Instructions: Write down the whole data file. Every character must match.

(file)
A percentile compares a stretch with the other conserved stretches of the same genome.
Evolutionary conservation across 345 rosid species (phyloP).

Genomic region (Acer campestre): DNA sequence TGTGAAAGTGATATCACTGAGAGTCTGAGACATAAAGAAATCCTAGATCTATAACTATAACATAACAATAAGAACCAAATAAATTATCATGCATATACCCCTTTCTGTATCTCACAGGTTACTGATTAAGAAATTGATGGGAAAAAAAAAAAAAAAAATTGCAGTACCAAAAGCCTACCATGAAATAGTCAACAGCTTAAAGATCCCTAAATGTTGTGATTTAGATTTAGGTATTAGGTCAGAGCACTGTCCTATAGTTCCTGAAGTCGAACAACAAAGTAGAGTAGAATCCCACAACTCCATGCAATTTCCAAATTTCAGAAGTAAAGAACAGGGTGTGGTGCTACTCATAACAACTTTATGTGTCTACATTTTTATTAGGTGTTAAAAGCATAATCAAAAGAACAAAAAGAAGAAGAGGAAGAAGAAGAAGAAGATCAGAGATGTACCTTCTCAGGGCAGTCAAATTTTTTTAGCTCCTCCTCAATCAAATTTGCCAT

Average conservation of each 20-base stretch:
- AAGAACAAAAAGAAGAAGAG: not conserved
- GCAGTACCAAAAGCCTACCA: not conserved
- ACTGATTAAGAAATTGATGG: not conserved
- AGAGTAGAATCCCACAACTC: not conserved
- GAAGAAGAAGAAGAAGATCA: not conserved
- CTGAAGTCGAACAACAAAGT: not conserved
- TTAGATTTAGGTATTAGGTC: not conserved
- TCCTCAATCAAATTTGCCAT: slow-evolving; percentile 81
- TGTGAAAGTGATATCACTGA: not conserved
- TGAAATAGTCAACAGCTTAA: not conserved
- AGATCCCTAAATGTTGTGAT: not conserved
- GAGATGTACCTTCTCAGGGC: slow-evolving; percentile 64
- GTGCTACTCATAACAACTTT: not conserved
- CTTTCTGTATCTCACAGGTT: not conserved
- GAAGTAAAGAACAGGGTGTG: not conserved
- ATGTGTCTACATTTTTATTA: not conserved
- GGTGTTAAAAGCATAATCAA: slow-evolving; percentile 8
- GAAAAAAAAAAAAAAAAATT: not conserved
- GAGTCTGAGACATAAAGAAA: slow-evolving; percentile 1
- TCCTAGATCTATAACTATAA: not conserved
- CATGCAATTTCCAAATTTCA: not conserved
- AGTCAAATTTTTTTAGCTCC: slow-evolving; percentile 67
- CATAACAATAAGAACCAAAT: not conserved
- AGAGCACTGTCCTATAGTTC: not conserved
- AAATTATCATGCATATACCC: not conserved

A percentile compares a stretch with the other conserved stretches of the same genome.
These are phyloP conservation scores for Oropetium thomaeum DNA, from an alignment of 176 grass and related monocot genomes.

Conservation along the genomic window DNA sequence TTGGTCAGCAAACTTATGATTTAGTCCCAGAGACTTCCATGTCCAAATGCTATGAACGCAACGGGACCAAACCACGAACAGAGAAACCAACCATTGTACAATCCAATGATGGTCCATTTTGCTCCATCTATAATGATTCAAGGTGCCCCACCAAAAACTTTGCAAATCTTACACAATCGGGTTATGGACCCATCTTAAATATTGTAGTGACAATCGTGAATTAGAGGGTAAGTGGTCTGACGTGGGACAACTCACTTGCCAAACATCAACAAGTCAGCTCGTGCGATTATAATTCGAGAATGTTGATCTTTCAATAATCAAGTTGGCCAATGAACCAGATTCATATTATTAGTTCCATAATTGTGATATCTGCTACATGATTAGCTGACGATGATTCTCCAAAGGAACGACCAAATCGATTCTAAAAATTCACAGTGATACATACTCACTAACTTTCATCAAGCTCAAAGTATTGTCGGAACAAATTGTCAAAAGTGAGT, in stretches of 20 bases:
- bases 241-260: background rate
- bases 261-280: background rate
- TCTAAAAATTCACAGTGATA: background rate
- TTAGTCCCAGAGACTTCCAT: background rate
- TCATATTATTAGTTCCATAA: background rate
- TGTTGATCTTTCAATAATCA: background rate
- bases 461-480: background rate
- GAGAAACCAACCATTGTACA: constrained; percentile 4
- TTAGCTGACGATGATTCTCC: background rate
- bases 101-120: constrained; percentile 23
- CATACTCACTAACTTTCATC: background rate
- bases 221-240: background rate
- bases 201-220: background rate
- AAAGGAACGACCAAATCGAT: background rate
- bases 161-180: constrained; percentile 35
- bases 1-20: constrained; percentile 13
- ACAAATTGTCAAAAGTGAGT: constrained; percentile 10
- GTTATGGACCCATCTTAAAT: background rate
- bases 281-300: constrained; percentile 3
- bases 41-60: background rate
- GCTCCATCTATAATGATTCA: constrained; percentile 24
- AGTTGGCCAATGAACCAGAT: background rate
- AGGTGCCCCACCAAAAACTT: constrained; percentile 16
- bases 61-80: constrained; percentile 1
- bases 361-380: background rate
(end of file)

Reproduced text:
A percentile compares a stretch with the other conserved stretches of the same genome.
Evolutionary conservation across 345 rosid species (phyloP).

Genomic region (Acer campestre): DNA sequence TGTGAAAGTGATATCACTGAGAGTCTGAGACATAAAGAAATCCTAGATCTATAACTATAACATAACAATAAGAACCAAATAAATTATCATGCATATACCCCTTTCTGTATCTCACAGGTTACTGATTAAGAAATTGATGGGAAAAAAAAAAAAAAAAATTGCAGTACCAAAAGCCTACCATGAAATAGTCAACAGCTTAAAGATCCCTAAATGTTGTGATTTAGATTTAGGTATTAGGTCAGAGCACTGTCCTATAGTTCCTGAAGTCGAACAACAAAGTAGAGTAGAATCCCACAACTCCATGCAATTTCCAAATTTCAGAAGTAAAGAACAGGGTGTGGTGCTACTCATAACAACTTTATGTGTCTACATTTTTATTAGGTGTTAAAAGCATAATCAAAAGAACAAAAAGAAGAAGAGGAAGAAGAAGAAGAAGATCAGAGATGTACCTTCTCAGGGCAGTCAAATTTTTTTAGCTCCTCCTCAATCAAATTTGCCAT

Average conservation of each 20-base stretch:
- AAGAACAAAAAGAAGAAGAG: not conserved
- GCAGTACCAAAAGCCTACCA: not conserved
- ACTGATTAAGAAATTGATGG: not conserved
- AGAGTAGAATCCCACAACTC: not conserved
- GAAGAAGAAGAAGAAGATCA: not conserved
- CTGAAGTCGAACAACAAAGT: not conserved
- TTAGATTTAGGTATTAGGTC: not conserved
- TCCTCAATCAAATTTGCCAT: slow-evolving; percentile 81
- TGTGAAAGTGATATCACTGA: not conserved
- TGAAATAGTCAACAGCTTAA: not conserved
- AGATCCCTAAATGTTGTGAT: not conserved
- GAGATGTACCTTCTCAGGGC: slow-evolving; percentile 64
- GTGCTACTCATAACAACTTT: not conserved
- CTTTCTGTATCTCACAGGTT: not conserved
- GAAGTAAAGAACAGGGTGTG: not conserved
- ATGTGTCTACATTTTTATTA: not conserved
- GGTGTTAAAAGCATAATCAA: slow-evolving; percentile 8
- GAAAAAAAAAAAAAAAAATT: not conserved
- GAGTCTGAGACATAAAGAAA: slow-evolving; percentile 1
- TCCTAGATCTATAACTATAA: not conserved
- CATGCAATTTCCAAATTTCA: not conserved
- AGTCAAATTTTTTTAGCTCC: slow-evolving; percentile 67
- CATAACAATAAGAACCAAAT: not conserved
- AGAGCACTGTCCTATAGTTC: not conserved
- AAATTATCATGCATATACCC: not conserved

A percentile compares a stretch with the other conserved stretches of the same genome.
These are phyloP conservation scores for Oropetium thomaeum DNA, from an alignment of 176 grass and related monocot genomes.

Conservation along the genomic window DNA sequence TTGGTCAGCAAACTTATGATTTAGTCCCAGAGACTTCCATGTCCAAATGCTATGAACGCAACGGGACCAAACCACGAACAGAGAAACCAACCATTGTACAATCCAATGATGGTCCATTTTGCTCCATCTATAATGATTCAAGGTGCCCCACCAAAAACTTTGCAAATCTTACACAATCGGGTTATGGACCCATCTTAAATATTGTAGTGACAATCGTGAATTAGAGGGTAAGTGGTCTGACGTGGGACAACTCACTTGCCAAACATCAACAAGTCAGCTCGTGCGATTATAATTCGAGAATGTTGATCTTTCAATAATCAAGTTGGCCAATGAACCAGATTCATATTATTAGTTCCATAATTGTGATATCTGCTACATGATTAGCTGACGATGATTCTCCAAAGGAACGACCAAATCGATTCTAAAAATTCACAGTGATACATACTCACTAACTTTCATCAAGCTCAAAGTATTGTCGGAACAAATTGTCAAAAGTGAGT, in stretches of 20 bases:
- bases 241-260: background rate
- bases 261-280: background rate
- TCTAAAAATTCACAGTGATA: background rate
- TTAGTCCCAGAGACTTCCAT: background rate
- TCATATTATTAGTTCCATAA: background rate
- TGTTGATCTTTCAATAATCA: background rate
- bases 461-480: background rate
- GAGAAACCAACCATTGTACA: constrained; percentile 4
- TTAGCTGACGATGATTCTCC: background rate
- bases 101-120: constrained; percentile 23
- CATACTCACTAACTTTCATC: background rate
- bases 221-240: background rate
- bases 201-220: background rate
- AAAGGAACGACCAAATCGAT: background rate
- bases 161-180: constrained; percentile 35
- bases 1-20: constrained; percentile 13
- ACAAATTGTCAAAAGTGAGT: constrained; percentile 10
- GTTATGGACCCATCTTAAAT: background rate
- bases 281-300: constrained; percentile 3
- bases 41-60: background rate
- GCTCCATCTATAATGATTCA: constrained; percentile 24
- AGTTGGCCAATGAACCAGAT: background rate
- AGGTGCCCCACCAAAAACTT: constrained; percentile 16
- bases 61-80: constrained; percentile 1
- bases 361-380: background rate